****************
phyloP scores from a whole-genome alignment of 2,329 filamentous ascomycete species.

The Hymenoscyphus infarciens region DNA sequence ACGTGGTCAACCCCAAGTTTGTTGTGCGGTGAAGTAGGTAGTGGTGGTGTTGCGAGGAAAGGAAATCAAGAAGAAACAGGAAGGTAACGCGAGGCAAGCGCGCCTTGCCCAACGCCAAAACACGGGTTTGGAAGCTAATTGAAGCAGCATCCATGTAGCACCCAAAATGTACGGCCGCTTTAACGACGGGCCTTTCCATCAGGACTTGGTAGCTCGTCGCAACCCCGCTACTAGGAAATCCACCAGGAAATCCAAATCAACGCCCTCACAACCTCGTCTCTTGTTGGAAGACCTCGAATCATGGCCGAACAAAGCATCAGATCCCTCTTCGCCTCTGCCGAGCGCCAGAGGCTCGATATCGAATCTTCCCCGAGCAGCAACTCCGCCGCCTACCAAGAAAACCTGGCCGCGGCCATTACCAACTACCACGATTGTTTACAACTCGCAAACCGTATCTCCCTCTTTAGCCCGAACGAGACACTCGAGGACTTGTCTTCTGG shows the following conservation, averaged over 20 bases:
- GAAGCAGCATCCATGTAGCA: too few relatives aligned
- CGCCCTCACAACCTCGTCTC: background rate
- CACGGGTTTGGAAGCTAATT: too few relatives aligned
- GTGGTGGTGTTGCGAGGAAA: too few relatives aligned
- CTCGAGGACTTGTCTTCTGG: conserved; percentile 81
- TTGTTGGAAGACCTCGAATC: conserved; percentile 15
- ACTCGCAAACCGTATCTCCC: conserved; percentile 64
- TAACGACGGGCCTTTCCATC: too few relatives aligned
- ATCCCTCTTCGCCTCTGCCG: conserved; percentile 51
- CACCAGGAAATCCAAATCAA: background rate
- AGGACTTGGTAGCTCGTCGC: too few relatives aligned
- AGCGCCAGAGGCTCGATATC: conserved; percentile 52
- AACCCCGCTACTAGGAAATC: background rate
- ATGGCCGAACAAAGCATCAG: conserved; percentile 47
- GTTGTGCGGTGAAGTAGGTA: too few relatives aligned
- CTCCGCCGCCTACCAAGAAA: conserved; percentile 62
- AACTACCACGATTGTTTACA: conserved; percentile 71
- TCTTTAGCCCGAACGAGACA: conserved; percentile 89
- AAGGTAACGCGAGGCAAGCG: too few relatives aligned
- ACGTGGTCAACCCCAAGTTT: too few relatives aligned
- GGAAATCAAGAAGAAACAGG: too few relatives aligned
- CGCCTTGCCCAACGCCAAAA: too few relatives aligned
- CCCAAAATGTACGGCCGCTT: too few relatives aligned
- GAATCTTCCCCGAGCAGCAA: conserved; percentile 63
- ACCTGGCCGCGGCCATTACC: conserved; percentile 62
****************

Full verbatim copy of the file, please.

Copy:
phyloP scores from a whole-genome alignment of 2,329 filamentous ascomycete species.

The Hymenoscyphus infarciens region DNA sequence ACGTGGTCAACCCCAAGTTTGTTGTGCGGTGAAGTAGGTAGTGGTGGTGTTGCGAGGAAAGGAAATCAAGAAGAAACAGGAAGGTAACGCGAGGCAAGCGCGCCTTGCCCAACGCCAAAACACGGGTTTGGAAGCTAATTGAAGCAGCATCCATGTAGCACCCAAAATGTACGGCCGCTTTAACGACGGGCCTTTCCATCAGGACTTGGTAGCTCGTCGCAACCCCGCTACTAGGAAATCCACCAGGAAATCCAAATCAACGCCCTCACAACCTCGTCTCTTGTTGGAAGACCTCGAATCATGGCCGAACAAAGCATCAGATCCCTCTTCGCCTCTGCCGAGCGCCAGAGGCTCGATATCGAATCTTCCCCGAGCAGCAACTCCGCCGCCTACCAAGAAAACCTGGCCGCGGCCATTACCAACTACCACGATTGTTTACAACTCGCAAACCGTATCTCCCTCTTTAGCCCGAACGAGACACTCGAGGACTTGTCTTCTGG shows the following conservation, averaged over 20 bases:
- GAAGCAGCATCCATGTAGCA: too few relatives aligned
- CGCCCTCACAACCTCGTCTC: background rate
- CACGGGTTTGGAAGCTAATT: too few relatives aligned
- GTGGTGGTGTTGCGAGGAAA: too few relatives aligned
- CTCGAGGACTTGTCTTCTGG: conserved; percentile 81
- TTGTTGGAAGACCTCGAATC: conserved; percentile 15
- ACTCGCAAACCGTATCTCCC: conserved; percentile 64
- TAACGACGGGCCTTTCCATC: too few relatives aligned
- ATCCCTCTTCGCCTCTGCCG: conserved; percentile 51
- CACCAGGAAATCCAAATCAA: background rate
- AGGACTTGGTAGCTCGTCGC: too few relatives aligned
- AGCGCCAGAGGCTCGATATC: conserved; percentile 52
- AACCCCGCTACTAGGAAATC: background rate
- ATGGCCGAACAAAGCATCAG: conserved; percentile 47
- GTTGTGCGGTGAAGTAGGTA: too few relatives aligned
- CTCCGCCGCCTACCAAGAAA: conserved; percentile 62
- AACTACCACGATTGTTTACA: conserved; percentile 71
- TCTTTAGCCCGAACGAGACA: conserved; percentile 89
- AAGGTAACGCGAGGCAAGCG: too few relatives aligned
- ACGTGGTCAACCCCAAGTTT: too few relatives aligned
- GGAAATCAAGAAGAAACAGG: too few relatives aligned
- CGCCTTGCCCAACGCCAAAA: too few relatives aligned
- CCCAAAATGTACGGCCGCTT: too few relatives aligned
- GAATCTTCCCCGAGCAGCAA: conserved; percentile 63
- ACCTGGCCGCGGCCATTACC: conserved; percentile 62